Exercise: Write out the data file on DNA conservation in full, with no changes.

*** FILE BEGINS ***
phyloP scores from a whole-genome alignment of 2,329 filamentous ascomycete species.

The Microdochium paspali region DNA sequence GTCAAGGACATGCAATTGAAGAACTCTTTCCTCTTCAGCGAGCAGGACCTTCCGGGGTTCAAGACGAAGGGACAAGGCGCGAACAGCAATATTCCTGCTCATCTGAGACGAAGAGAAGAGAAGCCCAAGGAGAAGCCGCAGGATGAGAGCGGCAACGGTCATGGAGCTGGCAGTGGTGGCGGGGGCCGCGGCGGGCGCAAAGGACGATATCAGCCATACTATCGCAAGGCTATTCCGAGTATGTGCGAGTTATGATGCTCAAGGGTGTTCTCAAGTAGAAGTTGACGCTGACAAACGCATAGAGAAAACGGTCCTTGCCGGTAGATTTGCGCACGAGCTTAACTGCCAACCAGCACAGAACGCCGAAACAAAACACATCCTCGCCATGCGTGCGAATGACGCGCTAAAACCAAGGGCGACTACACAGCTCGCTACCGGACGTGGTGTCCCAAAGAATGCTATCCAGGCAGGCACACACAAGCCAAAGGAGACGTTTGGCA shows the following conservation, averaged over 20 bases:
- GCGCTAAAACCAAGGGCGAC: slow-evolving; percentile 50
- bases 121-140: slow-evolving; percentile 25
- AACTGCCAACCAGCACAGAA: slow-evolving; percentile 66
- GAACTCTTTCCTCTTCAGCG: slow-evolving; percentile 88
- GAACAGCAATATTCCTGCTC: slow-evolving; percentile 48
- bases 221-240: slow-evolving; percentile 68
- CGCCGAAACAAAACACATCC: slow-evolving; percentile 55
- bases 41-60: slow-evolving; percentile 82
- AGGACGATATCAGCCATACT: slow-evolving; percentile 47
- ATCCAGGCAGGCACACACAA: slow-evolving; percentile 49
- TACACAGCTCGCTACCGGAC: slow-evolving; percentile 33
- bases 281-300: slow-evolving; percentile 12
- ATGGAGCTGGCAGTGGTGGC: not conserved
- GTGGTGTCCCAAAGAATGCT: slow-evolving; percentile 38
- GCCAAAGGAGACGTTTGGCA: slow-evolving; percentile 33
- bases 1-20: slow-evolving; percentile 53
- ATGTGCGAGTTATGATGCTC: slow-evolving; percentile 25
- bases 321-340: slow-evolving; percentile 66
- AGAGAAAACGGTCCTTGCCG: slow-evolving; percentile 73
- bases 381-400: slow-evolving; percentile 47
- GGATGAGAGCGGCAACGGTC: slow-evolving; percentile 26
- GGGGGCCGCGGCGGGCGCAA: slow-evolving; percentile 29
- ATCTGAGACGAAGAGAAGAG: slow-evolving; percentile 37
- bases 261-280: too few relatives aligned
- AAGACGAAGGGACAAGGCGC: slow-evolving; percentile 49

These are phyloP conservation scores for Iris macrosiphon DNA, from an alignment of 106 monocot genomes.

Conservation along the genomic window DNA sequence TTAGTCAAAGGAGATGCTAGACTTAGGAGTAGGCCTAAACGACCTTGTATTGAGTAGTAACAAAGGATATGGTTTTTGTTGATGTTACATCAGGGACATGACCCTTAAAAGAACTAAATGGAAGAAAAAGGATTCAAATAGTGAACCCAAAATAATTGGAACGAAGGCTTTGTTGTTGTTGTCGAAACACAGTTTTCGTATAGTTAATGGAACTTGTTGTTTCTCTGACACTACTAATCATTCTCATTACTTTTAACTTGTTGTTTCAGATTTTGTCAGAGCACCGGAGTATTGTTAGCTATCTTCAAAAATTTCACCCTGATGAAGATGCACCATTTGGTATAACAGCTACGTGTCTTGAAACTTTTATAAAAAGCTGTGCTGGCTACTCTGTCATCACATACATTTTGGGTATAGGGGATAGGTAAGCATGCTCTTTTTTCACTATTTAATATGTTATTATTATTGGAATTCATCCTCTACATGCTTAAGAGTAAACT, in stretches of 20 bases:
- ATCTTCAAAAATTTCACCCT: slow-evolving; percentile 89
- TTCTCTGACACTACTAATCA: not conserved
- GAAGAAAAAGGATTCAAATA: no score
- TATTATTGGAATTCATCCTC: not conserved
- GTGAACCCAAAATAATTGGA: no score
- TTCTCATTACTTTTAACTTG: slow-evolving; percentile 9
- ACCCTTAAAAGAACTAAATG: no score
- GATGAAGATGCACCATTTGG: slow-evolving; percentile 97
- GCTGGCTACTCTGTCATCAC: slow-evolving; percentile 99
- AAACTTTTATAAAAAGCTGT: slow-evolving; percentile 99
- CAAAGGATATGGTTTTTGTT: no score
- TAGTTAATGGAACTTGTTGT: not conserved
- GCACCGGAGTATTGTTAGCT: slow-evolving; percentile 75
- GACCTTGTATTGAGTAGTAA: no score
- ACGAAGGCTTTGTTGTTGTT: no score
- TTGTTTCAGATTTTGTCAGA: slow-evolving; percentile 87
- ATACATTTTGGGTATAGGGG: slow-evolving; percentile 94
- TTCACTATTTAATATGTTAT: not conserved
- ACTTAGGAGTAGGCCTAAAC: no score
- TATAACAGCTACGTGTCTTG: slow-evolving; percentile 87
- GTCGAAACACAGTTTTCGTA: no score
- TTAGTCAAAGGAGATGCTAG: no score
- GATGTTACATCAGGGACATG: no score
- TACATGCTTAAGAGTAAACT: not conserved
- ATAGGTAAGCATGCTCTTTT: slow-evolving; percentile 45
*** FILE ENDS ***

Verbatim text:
phyloP scores from a whole-genome alignment of 2,329 filamentous ascomycete species.

The Microdochium paspali region DNA sequence GTCAAGGACATGCAATTGAAGAACTCTTTCCTCTTCAGCGAGCAGGACCTTCCGGGGTTCAAGACGAAGGGACAAGGCGCGAACAGCAATATTCCTGCTCATCTGAGACGAAGAGAAGAGAAGCCCAAGGAGAAGCCGCAGGATGAGAGCGGCAACGGTCATGGAGCTGGCAGTGGTGGCGGGGGCCGCGGCGGGCGCAAAGGACGATATCAGCCATACTATCGCAAGGCTATTCCGAGTATGTGCGAGTTATGATGCTCAAGGGTGTTCTCAAGTAGAAGTTGACGCTGACAAACGCATAGAGAAAACGGTCCTTGCCGGTAGATTTGCGCACGAGCTTAACTGCCAACCAGCACAGAACGCCGAAACAAAACACATCCTCGCCATGCGTGCGAATGACGCGCTAAAACCAAGGGCGACTACACAGCTCGCTACCGGACGTGGTGTCCCAAAGAATGCTATCCAGGCAGGCACACACAAGCCAAAGGAGACGTTTGGCA shows the following conservation, averaged over 20 bases:
- GCGCTAAAACCAAGGGCGAC: slow-evolving; percentile 50
- bases 121-140: slow-evolving; percentile 25
- AACTGCCAACCAGCACAGAA: slow-evolving; percentile 66
- GAACTCTTTCCTCTTCAGCG: slow-evolving; percentile 88
- GAACAGCAATATTCCTGCTC: slow-evolving; percentile 48
- bases 221-240: slow-evolving; percentile 68
- CGCCGAAACAAAACACATCC: slow-evolving; percentile 55
- bases 41-60: slow-evolving; percentile 82
- AGGACGATATCAGCCATACT: slow-evolving; percentile 47
- ATCCAGGCAGGCACACACAA: slow-evolving; percentile 49
- TACACAGCTCGCTACCGGAC: slow-evolving; percentile 33
- bases 281-300: slow-evolving; percentile 12
- ATGGAGCTGGCAGTGGTGGC: not conserved
- GTGGTGTCCCAAAGAATGCT: slow-evolving; percentile 38
- GCCAAAGGAGACGTTTGGCA: slow-evolving; percentile 33
- bases 1-20: slow-evolving; percentile 53
- ATGTGCGAGTTATGATGCTC: slow-evolving; percentile 25
- bases 321-340: slow-evolving; percentile 66
- AGAGAAAACGGTCCTTGCCG: slow-evolving; percentile 73
- bases 381-400: slow-evolving; percentile 47
- GGATGAGAGCGGCAACGGTC: slow-evolving; percentile 26
- GGGGGCCGCGGCGGGCGCAA: slow-evolving; percentile 29
- ATCTGAGACGAAGAGAAGAG: slow-evolving; percentile 37
- bases 261-280: too few relatives aligned
- AAGACGAAGGGACAAGGCGC: slow-evolving; percentile 49

These are phyloP conservation scores for Iris macrosiphon DNA, from an alignment of 106 monocot genomes.

Conservation along the genomic window DNA sequence TTAGTCAAAGGAGATGCTAGACTTAGGAGTAGGCCTAAACGACCTTGTATTGAGTAGTAACAAAGGATATGGTTTTTGTTGATGTTACATCAGGGACATGACCCTTAAAAGAACTAAATGGAAGAAAAAGGATTCAAATAGTGAACCCAAAATAATTGGAACGAAGGCTTTGTTGTTGTTGTCGAAACACAGTTTTCGTATAGTTAATGGAACTTGTTGTTTCTCTGACACTACTAATCATTCTCATTACTTTTAACTTGTTGTTTCAGATTTTGTCAGAGCACCGGAGTATTGTTAGCTATCTTCAAAAATTTCACCCTGATGAAGATGCACCATTTGGTATAACAGCTACGTGTCTTGAAACTTTTATAAAAAGCTGTGCTGGCTACTCTGTCATCACATACATTTTGGGTATAGGGGATAGGTAAGCATGCTCTTTTTTCACTATTTAATATGTTATTATTATTGGAATTCATCCTCTACATGCTTAAGAGTAAACT, in stretches of 20 bases:
- ATCTTCAAAAATTTCACCCT: slow-evolving; percentile 89
- TTCTCTGACACTACTAATCA: not conserved
- GAAGAAAAAGGATTCAAATA: no score
- TATTATTGGAATTCATCCTC: not conserved
- GTGAACCCAAAATAATTGGA: no score
- TTCTCATTACTTTTAACTTG: slow-evolving; percentile 9
- ACCCTTAAAAGAACTAAATG: no score
- GATGAAGATGCACCATTTGG: slow-evolving; percentile 97
- GCTGGCTACTCTGTCATCAC: slow-evolving; percentile 99
- AAACTTTTATAAAAAGCTGT: slow-evolving; percentile 99
- CAAAGGATATGGTTTTTGTT: no score
- TAGTTAATGGAACTTGTTGT: not conserved
- GCACCGGAGTATTGTTAGCT: slow-evolving; percentile 75
- GACCTTGTATTGAGTAGTAA: no score
- ACGAAGGCTTTGTTGTTGTT: no score
- TTGTTTCAGATTTTGTCAGA: slow-evolving; percentile 87
- ATACATTTTGGGTATAGGGG: slow-evolving; percentile 94
- TTCACTATTTAATATGTTAT: not conserved
- ACTTAGGAGTAGGCCTAAAC: no score
- TATAACAGCTACGTGTCTTG: slow-evolving; percentile 87
- GTCGAAACACAGTTTTCGTA: no score
- TTAGTCAAAGGAGATGCTAG: no score
- GATGTTACATCAGGGACATG: no score
- TACATGCTTAAGAGTAAACT: not conserved
- ATAGGTAAGCATGCTCTTTT: slow-evolving; percentile 45